Professor Per-Henrik Groop and his team said the findings highlighted the importance of healthcare professionals developing long-term relationships with patients and advising on the effect of alcohol.
The researchers looked at mortality data for 17,306 Finnish people diagnosed with type-1 diabetes from 1970 to 1999.
They found survival rates among those who developed type-1 diabetes before the age of 15 have risen over the past 30 years. But survival rates have fallen for those who developed the disease between the age of 15 and 29.
Alcohol- and drug-related deaths increased in the late-onset group and accounted for 39% of all deaths in these patients during their first 20 years of diabetes.
‘The high proportion of, and increase in, alcohol-related deaths among patients with type-1 diabetes reflects that of the background population,’ the researchers said.
‘Since 2005, alcohol-induced diseases have been the most common cause of death in men and women of working age in Finland, exceeding the number of deaths from cardiovascular disease.’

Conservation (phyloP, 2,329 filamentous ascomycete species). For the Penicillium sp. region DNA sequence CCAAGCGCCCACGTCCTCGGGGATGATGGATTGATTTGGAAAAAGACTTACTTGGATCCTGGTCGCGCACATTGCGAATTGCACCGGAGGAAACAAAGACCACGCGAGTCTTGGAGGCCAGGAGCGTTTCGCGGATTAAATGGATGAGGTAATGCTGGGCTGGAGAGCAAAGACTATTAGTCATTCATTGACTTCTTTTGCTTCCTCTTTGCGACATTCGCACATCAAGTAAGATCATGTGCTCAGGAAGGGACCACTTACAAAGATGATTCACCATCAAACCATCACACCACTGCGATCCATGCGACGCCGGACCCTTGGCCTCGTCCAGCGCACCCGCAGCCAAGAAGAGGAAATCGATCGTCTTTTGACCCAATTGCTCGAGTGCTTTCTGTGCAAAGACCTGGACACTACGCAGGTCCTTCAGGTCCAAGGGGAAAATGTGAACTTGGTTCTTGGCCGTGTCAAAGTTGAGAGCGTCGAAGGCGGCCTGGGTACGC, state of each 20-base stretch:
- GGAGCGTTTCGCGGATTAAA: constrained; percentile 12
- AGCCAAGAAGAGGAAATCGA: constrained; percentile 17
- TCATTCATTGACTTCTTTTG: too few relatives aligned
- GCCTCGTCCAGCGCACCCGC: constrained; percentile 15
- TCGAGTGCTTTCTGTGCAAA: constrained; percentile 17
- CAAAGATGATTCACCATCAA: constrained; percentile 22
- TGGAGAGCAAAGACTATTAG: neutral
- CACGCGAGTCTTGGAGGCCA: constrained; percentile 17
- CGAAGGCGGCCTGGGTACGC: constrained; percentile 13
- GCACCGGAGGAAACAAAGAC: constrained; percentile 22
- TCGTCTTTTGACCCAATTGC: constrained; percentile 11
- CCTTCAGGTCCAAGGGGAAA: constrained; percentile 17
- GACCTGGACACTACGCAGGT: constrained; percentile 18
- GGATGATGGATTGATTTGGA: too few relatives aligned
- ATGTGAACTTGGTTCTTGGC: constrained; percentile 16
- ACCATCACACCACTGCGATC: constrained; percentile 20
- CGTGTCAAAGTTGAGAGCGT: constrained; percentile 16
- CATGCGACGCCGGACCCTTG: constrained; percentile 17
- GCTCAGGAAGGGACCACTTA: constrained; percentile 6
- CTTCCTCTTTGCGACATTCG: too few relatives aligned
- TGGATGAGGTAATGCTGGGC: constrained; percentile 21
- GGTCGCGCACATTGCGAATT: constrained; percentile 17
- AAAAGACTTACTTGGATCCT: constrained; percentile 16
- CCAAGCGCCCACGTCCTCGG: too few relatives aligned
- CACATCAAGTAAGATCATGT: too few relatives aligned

Professor Groop and his team said the rise in alcohol- and drug-related deaths among those with late-onset type-1 diabetes was ‘alarming’.
‘This highlights the importance of permanent and long lasting patient-doctor-nurse relationships, close supervision, and guidance on the short term and long term effects of alcohol in young people with type-1 diabetes, especially in our alcohol permissive cultures,’ they said.
Professor Groop and his team said the routine use of post-mortem toxicology may mean alcohol and drugs are likely to be recorded as causes of death in Finland.
However, UK and Swedish research has previously shown a link between diabetes and suicides and deaths from drug misuse, they said.